The New Chopard L.U.C. Strike One (Live Pics)
A drop-dead gorgeous combination of L.U.C.’s most emblematic movement and the manufacture’s expertise in striking mechanisms.
The Chopard L.U.C. saga goes back to 1996 when CEO Karl-Friedrich Scheuffele decided it was time to return to the realms of Haute Horlogerie. Named after the firm’s founder, Louis Ulysse Chopard, it was to be the start of a continuous devotion to the finest watchmaking imaginable, marked by the inaugural L.U.C. XPS 1860 in 1997. After a decade of high-end watchmaking, the celebratory L.U.C. Strike One was presented, the brand’s first-ever venture into the world of repeater mechanisms. Fast forward to today, the new Chopard L.U.C. Strike One combines several of the best elements developed under the L.U.C. label, including the patented monobloc sapphire crystal/gong chiming technology.
As said, Chopard celebrated the 10th anniversary of its manufacture with the L.U.C. Strike One, the brand’s first-ever striking watch. This featured the in-house manufactured Calibre 96.14-L with a striking mechanism visible from the front and on/off pusher at 10 o’clock. This very watch serves as the spiritual predecessor to today’s L.U.C. Strike One, yet is granted several important updates.
The refined and elegant case of the new L.U.C. Strike One is made with fairmined 18k rose gold, measures 40mm in diameter and a slim 9,86mm in height. The caseband has a fine vertical brushing, with a polished bezel on top. The most important update compared to the first L.U.C. Strike One is without a doubt the patented monobloc sapphire crystal and gong system. This was first seen on the incredible Chopard L.U.C. Full Strike in 2016 and since in a number of adaptations.
The idea is to construct a repeater watch in the same way as a musical instrument. The top crystal, a solid piece with the crystal gong, acts as an amplifier to the soundwaves created when the hammer strikes the gong. This results in a louder, crisper and crystal clear sound, time and time again. This hasn’t come easy, as there are more than 17,000 hours of research invested in the concept. Even in this more simplified hour strike complication, it is still a superbly impressive bit of innovation.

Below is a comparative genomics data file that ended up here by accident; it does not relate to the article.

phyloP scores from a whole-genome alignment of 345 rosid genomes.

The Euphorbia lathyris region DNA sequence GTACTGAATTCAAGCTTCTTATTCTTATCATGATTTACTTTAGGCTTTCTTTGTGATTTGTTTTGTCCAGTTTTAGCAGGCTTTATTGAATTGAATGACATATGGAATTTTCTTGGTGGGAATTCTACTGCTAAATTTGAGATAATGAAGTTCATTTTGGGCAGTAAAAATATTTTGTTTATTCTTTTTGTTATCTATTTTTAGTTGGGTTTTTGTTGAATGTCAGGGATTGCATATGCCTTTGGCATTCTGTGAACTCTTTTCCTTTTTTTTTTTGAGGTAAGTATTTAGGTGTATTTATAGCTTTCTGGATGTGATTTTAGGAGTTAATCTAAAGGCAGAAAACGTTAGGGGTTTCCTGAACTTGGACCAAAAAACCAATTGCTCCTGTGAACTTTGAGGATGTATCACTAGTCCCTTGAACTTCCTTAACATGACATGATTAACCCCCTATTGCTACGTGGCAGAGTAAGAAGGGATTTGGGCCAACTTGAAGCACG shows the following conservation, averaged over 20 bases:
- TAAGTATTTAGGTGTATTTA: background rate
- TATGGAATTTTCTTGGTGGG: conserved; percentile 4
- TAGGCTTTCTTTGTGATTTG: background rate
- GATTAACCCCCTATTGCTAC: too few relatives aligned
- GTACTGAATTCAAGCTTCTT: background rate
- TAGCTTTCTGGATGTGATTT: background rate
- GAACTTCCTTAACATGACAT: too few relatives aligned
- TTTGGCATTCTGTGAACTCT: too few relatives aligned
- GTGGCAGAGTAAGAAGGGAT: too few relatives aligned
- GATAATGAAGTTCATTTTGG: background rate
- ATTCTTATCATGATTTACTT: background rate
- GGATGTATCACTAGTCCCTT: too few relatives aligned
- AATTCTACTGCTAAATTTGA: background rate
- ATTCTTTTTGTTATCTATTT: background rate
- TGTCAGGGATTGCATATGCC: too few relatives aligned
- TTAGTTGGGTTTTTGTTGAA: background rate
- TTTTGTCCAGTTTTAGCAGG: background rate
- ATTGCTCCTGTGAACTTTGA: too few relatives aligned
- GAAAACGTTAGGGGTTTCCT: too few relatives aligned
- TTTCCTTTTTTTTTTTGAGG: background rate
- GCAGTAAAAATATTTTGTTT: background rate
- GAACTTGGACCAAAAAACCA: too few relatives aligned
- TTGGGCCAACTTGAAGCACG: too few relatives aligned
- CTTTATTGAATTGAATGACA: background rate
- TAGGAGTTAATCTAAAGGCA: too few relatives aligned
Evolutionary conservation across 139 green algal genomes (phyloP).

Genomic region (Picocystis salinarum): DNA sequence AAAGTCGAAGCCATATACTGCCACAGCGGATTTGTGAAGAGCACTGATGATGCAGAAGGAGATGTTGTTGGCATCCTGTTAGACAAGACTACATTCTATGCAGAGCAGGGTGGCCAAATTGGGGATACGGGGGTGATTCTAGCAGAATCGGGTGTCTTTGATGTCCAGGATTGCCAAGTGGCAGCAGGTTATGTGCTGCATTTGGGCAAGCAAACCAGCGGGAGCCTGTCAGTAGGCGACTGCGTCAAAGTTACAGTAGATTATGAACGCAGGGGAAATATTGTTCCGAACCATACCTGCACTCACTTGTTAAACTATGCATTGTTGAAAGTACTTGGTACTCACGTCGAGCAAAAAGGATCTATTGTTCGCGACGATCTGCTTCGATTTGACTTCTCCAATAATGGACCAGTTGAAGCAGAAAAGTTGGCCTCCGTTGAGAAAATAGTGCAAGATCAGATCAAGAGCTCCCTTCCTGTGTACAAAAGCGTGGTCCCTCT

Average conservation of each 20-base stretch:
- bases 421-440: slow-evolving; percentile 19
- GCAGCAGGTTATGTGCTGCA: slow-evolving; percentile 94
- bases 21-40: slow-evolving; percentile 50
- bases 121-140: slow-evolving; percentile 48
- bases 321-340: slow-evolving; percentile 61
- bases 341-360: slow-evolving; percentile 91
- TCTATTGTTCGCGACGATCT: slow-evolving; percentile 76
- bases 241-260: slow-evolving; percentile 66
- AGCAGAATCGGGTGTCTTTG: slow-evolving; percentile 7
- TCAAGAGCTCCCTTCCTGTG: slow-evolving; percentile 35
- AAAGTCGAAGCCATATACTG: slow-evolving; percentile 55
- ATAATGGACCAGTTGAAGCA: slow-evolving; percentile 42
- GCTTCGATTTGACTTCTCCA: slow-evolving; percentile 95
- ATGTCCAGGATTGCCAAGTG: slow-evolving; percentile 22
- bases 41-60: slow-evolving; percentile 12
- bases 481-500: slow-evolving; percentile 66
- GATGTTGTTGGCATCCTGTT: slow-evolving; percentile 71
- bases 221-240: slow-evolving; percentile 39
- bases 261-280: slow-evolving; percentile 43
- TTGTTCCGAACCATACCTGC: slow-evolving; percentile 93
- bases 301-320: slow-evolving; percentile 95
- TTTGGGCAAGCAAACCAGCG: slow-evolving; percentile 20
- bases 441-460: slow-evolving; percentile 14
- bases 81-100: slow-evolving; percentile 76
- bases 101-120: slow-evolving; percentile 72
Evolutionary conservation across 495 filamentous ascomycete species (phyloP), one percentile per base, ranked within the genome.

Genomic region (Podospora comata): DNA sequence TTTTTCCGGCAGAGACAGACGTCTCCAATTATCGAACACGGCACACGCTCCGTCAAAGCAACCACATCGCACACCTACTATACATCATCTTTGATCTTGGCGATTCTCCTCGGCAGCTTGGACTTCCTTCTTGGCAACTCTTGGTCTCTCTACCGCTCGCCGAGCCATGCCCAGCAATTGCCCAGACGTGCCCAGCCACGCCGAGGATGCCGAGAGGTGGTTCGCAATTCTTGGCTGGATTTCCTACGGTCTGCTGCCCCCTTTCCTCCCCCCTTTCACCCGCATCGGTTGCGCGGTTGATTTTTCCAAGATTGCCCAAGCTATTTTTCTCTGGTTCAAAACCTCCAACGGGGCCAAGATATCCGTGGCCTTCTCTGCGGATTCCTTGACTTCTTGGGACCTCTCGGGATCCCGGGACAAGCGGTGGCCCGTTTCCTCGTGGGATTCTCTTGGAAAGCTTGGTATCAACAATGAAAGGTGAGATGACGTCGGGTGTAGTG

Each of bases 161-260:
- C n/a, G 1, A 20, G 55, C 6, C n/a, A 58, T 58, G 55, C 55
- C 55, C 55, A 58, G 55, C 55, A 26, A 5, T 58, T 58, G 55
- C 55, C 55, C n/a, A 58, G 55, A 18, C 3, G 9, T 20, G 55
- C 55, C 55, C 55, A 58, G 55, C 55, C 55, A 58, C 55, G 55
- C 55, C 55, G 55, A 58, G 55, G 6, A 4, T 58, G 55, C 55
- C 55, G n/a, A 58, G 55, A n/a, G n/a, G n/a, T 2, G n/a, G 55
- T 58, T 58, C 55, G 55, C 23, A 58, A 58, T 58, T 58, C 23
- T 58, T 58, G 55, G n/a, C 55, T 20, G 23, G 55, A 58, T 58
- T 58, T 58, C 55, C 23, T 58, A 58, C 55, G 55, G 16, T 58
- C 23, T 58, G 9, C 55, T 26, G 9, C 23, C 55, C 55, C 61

The dial for the Chopard L.U.C. Strike One is made of solid gold, with a galvanic treatment resulting in a ruthenium grey colour. The centre section is decorated with a hand-guilloché honeycomb pattern, with a chapter ring featuring concentric circles on the outside. The minute track is printed on the inside of the crystal, with applied gilded hour indices on the dial. A cut-out between 12 and 1 o’clock gives way to the striking hammer with the crystal gong encircling the entire dial.
The Chopard L.U.C. Strike One uses the emblematic Calibre 96 architecture as a base. This was the first movement developed for the L.U.C. line, back in 1996, and featured a micro-rotor construction. It still serves as the foundation of various L.U.C. watches today, and is here combined with a striking mechanism for the first time. The movement is constructed with 275 expertly crafted and finished components, including 33 jewels. It runs at a frequency of 28,800vph and thanks to Chopard’s patented Twin Technology double-barrel system provides a running time of 65 hours when fully wound.
The Calibre L.U.C. 96.32-L is produced in-house and relies on the expertise garnered through watches like the XPS 1860 and the Full Strike. The latter provides the conceptual base for the patented monobloc sapphire crystal and gong striking mechanism. In this new L.U.C. Strike One, it is constructed as a Sonnerie au Passage, with the exposed hammer visibly striking the gong at every full hour. A crown-integrated pusher allows putting the movement in silent mode, indicated through the small aperture at 12 o’clock.
The Chopard L.U.C. Strike One is worn on a handmade grey alligator leather strap with an ethical 18k rose gold pin buckle (satin-brushed and polished). Chopard presents it as a numbered limited edition of 25 pieces. At the time of publication, the price is yet to be confirmed but the article will be updated when we know the price.
For more information, please visit Chopard.com.